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Student Award

Awarded for: 
Self-development, training, research, improving local services
Award Amount: 
Maximum £1,000
Eligibility: 
Student midwife on a UK NMC pre-registration course or a midwife returning to practice on an NMC RtP course
Next Application Round: 
7 Dec 201731 Jan 2018
Next Awards Announced: 
Apr 2018

The Iolanthe Student Awards are offered to pre-registration midwifery students seeking financial support for attendance at study days, to undertake elective visits or for projects to improve local services. We are delighted to announce that in 2018 for the first time, these awards will also be available for midwives who are returning to practice to help cover the costs involved.

We are fortunate that we have been able to support students receiving this award since 1994; but the first awards specifically for student midwives were introduced in 2002. The Iolanthe Midwifery Trust has supported more than 100 students from across the UK.

About the Iolanthe Student Awards

  • Awarded annually
  • Worth up to £1000
  • For pre-registration midwifery students
  • For the first time in 2018, the Student Awards will also be available for Return to Practice midwives

Is your project eligible?

  • Elective placements either overseas or within the UK
  • Courses to gain skills or knowledge.
  • Travel and attendance at study days or conferences in the UK or abroad.
  • Small research project or to ideas to improve local maternity services.
  • Return to Practice midwives can also apply for a Student Award. To be eligible, they need to have been accepted on an NMC approved RtP course and who have the support of an NHS Trust or Board for practice hours.

Applications are made online. Please read the Application Guidance (link above) and our Privacy Policy carefully before applying.

2017 winners

Claire Welford, studying at the University of Bradford, volunteered in a Refugee Women's Centre in Dunkirk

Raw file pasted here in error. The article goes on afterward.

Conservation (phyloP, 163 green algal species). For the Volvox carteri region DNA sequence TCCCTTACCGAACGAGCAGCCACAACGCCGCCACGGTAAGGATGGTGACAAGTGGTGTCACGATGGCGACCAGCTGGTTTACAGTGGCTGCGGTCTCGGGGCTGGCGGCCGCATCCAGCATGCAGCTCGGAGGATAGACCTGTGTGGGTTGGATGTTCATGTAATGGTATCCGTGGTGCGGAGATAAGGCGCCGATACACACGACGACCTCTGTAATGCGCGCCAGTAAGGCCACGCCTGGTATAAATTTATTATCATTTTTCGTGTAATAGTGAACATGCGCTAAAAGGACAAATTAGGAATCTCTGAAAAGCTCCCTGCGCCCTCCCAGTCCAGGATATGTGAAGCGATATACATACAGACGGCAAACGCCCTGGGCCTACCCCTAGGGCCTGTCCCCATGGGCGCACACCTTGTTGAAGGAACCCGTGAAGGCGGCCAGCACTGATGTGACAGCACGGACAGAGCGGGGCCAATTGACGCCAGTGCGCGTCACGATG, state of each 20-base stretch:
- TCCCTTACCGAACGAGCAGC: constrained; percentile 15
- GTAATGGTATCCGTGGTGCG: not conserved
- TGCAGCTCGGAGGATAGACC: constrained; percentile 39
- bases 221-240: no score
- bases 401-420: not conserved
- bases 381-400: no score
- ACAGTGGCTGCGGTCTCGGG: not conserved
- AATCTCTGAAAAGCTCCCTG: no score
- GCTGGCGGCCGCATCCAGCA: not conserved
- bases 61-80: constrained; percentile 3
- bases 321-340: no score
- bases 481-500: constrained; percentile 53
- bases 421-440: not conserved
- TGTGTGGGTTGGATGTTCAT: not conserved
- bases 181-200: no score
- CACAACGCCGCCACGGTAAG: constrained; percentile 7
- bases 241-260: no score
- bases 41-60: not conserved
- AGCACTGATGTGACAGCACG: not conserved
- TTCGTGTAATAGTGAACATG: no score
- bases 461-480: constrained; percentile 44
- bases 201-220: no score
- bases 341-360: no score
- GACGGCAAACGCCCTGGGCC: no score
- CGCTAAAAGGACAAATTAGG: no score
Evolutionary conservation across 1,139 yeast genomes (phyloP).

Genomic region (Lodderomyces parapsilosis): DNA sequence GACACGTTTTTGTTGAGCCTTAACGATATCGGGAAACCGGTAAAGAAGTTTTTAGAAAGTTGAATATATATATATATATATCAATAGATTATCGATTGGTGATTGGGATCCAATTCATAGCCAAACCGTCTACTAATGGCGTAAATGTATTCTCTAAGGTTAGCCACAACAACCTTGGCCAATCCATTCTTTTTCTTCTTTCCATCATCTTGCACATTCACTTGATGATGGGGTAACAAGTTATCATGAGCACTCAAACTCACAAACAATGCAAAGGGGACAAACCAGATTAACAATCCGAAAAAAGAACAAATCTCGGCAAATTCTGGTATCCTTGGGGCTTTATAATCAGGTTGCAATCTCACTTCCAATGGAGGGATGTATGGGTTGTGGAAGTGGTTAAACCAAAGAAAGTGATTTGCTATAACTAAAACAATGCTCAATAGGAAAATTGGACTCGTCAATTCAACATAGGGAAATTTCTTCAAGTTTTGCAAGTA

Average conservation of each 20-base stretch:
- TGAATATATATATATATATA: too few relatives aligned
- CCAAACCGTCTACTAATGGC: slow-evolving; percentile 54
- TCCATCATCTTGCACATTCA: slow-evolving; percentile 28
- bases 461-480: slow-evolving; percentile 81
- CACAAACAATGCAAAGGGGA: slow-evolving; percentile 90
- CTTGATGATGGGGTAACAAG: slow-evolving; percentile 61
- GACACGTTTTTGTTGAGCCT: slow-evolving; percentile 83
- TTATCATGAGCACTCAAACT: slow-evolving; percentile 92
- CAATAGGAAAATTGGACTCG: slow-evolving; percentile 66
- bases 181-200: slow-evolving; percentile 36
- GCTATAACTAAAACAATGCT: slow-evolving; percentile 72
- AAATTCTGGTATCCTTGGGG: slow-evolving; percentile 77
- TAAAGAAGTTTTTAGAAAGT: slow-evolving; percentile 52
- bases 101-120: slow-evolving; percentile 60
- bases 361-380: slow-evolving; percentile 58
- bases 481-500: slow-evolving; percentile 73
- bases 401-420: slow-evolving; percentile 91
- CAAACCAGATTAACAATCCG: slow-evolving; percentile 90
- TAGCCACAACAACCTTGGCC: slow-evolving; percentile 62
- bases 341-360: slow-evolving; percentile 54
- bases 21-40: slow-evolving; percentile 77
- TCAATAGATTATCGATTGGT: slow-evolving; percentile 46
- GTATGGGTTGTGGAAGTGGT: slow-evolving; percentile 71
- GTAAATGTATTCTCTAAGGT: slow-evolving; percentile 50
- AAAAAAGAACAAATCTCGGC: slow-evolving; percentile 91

Eleanor Cramer, a student midwife from Anglia Ruskin University trained in Mindfulness Based Stress Reduction with a view to teaching Mindfulness Based Childbirth and Parenting as a specialist mental health midwife

Kate Mackay, from the University of the West of Scotland (UWS) attended the Midwifery Today conference in Finland, to enhance her knowledge of normal birth and enable her to care for women in a midwife-led unit in a remote area of Scotland.

Linda Owusu, a student midwife from London South Bank University travelled to Ghana for her elective placement, focussing on the support for vulnerable women.

Elena Uderzo, City University of London will use her award to fund places for ten student midwives and ten midwives to attend the Fertility Festival 2018, bringing an awareness about fertility and infertility through theatre, art, literature and poetry

Lydia Hook, studying at University of Southampton, visited a birthing centre in New Zealand, to see how they facilitate such high rates of normal birth and the role of continuity of care.

Sarah Scarlett, University of the West of Scotland, attended a British Sign Language course to improve communication with deaf women receiving maternity care.

Ruby Scott, a student midwife from Edinburgh Napier University, undertook an elective placement at an independent midwifery practice in California.

Savannah Dallas, studying at the University of Salford, traveled to a Women's Centre in Florida, looking after vulnerable women and those without health insurance.

Victoria Young, a student midwife from London South Bank University, volunteered supporting pregnant women, mothers and babies in Greece.

Sophie Hall, a student midwife from University of York, spent two weeks in Mexico, on an elective placement with a midwife specialising in birth outside the acute hospital setting.